Binary ciphertext may contain any byte value. However, character encoding's such as ISO/IEC 8859-1 don't allow all bytes to be used. Furthermore, some of the characters defined (in the range
1F) are so called control characters that are not "printable", i.e. they don't show up as characters in text. Because of this you need to encode ciphertext if you need to store or transmit it as text.
Hexadecimals uses the characters
a-f and / or
A-F. As such they can be used in any text document. Note that hexadecimals are not binary themselves, although they can be used to represent a byte with any value using precisely two hexadecimal digits
FF. I think the main issue you are having is not understanding the difference between binary and the representation of the binary (bytes) using hexadecimals.
Base 64 uses the characters
0-9 as well as
+ Finally it uses the padding character
=. It also always fits in any text, UTF-9 or ISO/IEC 8859-1. It's no different than hexadecimals in that respect, although it is of course more space efficient but less "readable". It is less readable because it is harder to calculate the size and determine which bits are set from base 64 encoding compared to hexadecimals).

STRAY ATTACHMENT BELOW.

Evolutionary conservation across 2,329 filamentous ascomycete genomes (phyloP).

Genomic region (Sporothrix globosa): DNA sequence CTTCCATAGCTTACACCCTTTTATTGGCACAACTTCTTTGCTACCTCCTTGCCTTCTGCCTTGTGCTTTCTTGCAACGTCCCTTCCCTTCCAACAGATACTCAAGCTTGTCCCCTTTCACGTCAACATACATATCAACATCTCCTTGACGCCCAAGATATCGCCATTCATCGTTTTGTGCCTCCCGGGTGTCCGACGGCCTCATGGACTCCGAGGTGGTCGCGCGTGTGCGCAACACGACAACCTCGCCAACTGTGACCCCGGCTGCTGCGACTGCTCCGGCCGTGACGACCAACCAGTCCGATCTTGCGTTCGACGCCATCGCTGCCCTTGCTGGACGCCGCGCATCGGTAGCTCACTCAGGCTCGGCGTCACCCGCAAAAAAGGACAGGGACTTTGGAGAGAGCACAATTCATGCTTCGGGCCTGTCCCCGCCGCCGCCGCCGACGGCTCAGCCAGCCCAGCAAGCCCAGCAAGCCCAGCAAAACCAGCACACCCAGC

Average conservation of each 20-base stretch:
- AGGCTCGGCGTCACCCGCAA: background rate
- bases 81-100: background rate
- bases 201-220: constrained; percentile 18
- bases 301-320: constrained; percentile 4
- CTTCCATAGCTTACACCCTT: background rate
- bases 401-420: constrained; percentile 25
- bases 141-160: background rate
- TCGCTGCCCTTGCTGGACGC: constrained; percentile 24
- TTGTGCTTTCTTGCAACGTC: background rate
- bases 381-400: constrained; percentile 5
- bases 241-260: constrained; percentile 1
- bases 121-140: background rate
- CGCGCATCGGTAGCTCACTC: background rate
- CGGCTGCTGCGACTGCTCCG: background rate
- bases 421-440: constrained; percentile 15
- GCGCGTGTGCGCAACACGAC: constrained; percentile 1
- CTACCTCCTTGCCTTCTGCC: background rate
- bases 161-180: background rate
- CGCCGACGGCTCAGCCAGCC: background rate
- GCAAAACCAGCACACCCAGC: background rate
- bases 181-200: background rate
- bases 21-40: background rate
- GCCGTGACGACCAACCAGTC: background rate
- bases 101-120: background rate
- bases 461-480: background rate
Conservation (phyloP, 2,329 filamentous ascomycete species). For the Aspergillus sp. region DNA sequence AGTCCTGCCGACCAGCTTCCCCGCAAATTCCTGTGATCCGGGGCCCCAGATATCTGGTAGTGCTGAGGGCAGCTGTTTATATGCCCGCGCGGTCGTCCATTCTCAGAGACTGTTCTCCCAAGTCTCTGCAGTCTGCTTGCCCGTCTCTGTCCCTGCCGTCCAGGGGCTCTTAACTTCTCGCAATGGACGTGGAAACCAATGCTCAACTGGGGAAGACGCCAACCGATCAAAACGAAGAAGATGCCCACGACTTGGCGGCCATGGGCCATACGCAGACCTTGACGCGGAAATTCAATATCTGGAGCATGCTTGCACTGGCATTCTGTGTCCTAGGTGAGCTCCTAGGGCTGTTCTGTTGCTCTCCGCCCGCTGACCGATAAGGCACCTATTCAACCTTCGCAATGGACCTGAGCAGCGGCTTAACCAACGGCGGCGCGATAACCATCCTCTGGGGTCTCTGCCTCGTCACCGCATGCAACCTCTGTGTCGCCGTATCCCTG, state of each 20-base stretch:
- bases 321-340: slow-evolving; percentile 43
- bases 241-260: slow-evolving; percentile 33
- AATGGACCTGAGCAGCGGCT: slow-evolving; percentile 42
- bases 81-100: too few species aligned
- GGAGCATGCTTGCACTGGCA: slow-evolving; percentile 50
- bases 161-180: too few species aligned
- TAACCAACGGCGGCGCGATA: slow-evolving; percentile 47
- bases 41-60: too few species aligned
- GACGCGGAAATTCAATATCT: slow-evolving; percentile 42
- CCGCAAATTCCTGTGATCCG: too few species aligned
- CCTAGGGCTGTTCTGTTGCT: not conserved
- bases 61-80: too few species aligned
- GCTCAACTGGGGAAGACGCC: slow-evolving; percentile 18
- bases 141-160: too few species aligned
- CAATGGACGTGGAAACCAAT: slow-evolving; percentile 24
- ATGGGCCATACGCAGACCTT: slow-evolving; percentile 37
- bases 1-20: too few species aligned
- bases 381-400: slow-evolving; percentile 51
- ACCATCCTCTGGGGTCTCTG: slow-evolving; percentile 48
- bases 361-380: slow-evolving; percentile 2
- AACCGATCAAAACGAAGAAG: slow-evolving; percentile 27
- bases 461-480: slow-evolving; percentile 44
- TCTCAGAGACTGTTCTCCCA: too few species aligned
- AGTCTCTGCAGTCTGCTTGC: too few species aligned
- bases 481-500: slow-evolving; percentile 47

So the idea is to:
- perform character encoding on the plaintext such as UTF-8 to create a binary plaintext (this is only required if the plaintext is not binary already);
- encrypt the binary plaintext;
- encode the binary plaintext to "text" using hex or base 64 encoding.
During decryption this is performed in reverse: hex / base 64 decoding, decryption and then possibly character decoding to get back the original text.
In my opinions, encoding of ciphertext is performed much too often. Generally it is better left as binary. For instance, you can store it as file, VARBINARY in SQL databases or send it as binary over HTTP without major issues.
Both hex and base 64 encoded ciphertext are not very well suited to be directly embedded in human readable text Some kind of way is required to distinguish it from "normal" text after all. PEM encoding uses header and footer lines for that reason.
There are even more formal ways of doing this: XML and - to a less extend - JSON. With XML it is possible to use XML-enc to encrypt specific parts of an XML document, which is then usually stored as UTF-8. For JSON the JWE standard can be used to accomplish the same thing.